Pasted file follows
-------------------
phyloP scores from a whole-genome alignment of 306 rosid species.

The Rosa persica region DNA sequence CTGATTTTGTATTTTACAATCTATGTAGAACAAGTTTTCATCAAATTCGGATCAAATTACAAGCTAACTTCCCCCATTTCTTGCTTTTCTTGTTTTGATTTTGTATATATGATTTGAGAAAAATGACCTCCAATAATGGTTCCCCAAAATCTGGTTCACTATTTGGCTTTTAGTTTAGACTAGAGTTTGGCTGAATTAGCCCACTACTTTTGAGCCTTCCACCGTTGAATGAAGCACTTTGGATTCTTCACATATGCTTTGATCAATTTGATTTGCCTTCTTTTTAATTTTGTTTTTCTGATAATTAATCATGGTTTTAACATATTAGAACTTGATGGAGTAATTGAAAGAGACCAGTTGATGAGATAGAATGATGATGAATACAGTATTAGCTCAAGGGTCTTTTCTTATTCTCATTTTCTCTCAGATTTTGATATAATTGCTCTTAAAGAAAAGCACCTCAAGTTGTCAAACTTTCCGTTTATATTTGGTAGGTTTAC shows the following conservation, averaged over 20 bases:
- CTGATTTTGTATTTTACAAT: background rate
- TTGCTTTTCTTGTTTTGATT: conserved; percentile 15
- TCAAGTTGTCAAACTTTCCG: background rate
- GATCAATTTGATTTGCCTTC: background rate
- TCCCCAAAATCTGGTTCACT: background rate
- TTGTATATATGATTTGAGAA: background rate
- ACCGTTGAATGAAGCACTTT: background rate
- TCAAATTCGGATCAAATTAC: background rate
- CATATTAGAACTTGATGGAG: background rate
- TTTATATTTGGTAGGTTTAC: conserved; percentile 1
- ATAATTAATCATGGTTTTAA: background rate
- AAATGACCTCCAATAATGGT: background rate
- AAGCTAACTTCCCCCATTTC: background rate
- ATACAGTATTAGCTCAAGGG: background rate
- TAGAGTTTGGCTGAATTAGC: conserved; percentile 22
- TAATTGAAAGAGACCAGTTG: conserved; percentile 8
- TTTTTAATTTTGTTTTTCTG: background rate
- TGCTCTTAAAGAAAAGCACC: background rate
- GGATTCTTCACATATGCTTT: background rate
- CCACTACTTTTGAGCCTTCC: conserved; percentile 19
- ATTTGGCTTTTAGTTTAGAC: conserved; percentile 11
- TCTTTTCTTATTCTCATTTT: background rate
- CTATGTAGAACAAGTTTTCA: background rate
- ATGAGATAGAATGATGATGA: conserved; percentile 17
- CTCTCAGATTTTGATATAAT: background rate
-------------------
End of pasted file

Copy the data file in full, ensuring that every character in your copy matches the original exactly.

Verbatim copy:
phyloP scores from a whole-genome alignment of 306 rosid species.

The Rosa persica region DNA sequence CTGATTTTGTATTTTACAATCTATGTAGAACAAGTTTTCATCAAATTCGGATCAAATTACAAGCTAACTTCCCCCATTTCTTGCTTTTCTTGTTTTGATTTTGTATATATGATTTGAGAAAAATGACCTCCAATAATGGTTCCCCAAAATCTGGTTCACTATTTGGCTTTTAGTTTAGACTAGAGTTTGGCTGAATTAGCCCACTACTTTTGAGCCTTCCACCGTTGAATGAAGCACTTTGGATTCTTCACATATGCTTTGATCAATTTGATTTGCCTTCTTTTTAATTTTGTTTTTCTGATAATTAATCATGGTTTTAACATATTAGAACTTGATGGAGTAATTGAAAGAGACCAGTTGATGAGATAGAATGATGATGAATACAGTATTAGCTCAAGGGTCTTTTCTTATTCTCATTTTCTCTCAGATTTTGATATAATTGCTCTTAAAGAAAAGCACCTCAAGTTGTCAAACTTTCCGTTTATATTTGGTAGGTTTAC shows the following conservation, averaged over 20 bases:
- CTGATTTTGTATTTTACAAT: background rate
- TTGCTTTTCTTGTTTTGATT: conserved; percentile 15
- TCAAGTTGTCAAACTTTCCG: background rate
- GATCAATTTGATTTGCCTTC: background rate
- TCCCCAAAATCTGGTTCACT: background rate
- TTGTATATATGATTTGAGAA: background rate
- ACCGTTGAATGAAGCACTTT: background rate
- TCAAATTCGGATCAAATTAC: background rate
- CATATTAGAACTTGATGGAG: background rate
- TTTATATTTGGTAGGTTTAC: conserved; percentile 1
- ATAATTAATCATGGTTTTAA: background rate
- AAATGACCTCCAATAATGGT: background rate
- AAGCTAACTTCCCCCATTTC: background rate
- ATACAGTATTAGCTCAAGGG: background rate
- TAGAGTTTGGCTGAATTAGC: conserved; percentile 22
- TAATTGAAAGAGACCAGTTG: conserved; percentile 8
- TTTTTAATTTTGTTTTTCTG: background rate
- TGCTCTTAAAGAAAAGCACC: background rate
- GGATTCTTCACATATGCTTT: background rate
- CCACTACTTTTGAGCCTTCC: conserved; percentile 19
- ATTTGGCTTTTAGTTTAGAC: conserved; percentile 11
- TCTTTTCTTATTCTCATTTT: background rate
- CTATGTAGAACAAGTTTTCA: background rate
- ATGAGATAGAATGATGATGA: conserved; percentile 17
- CTCTCAGATTTTGATATAAT: background rate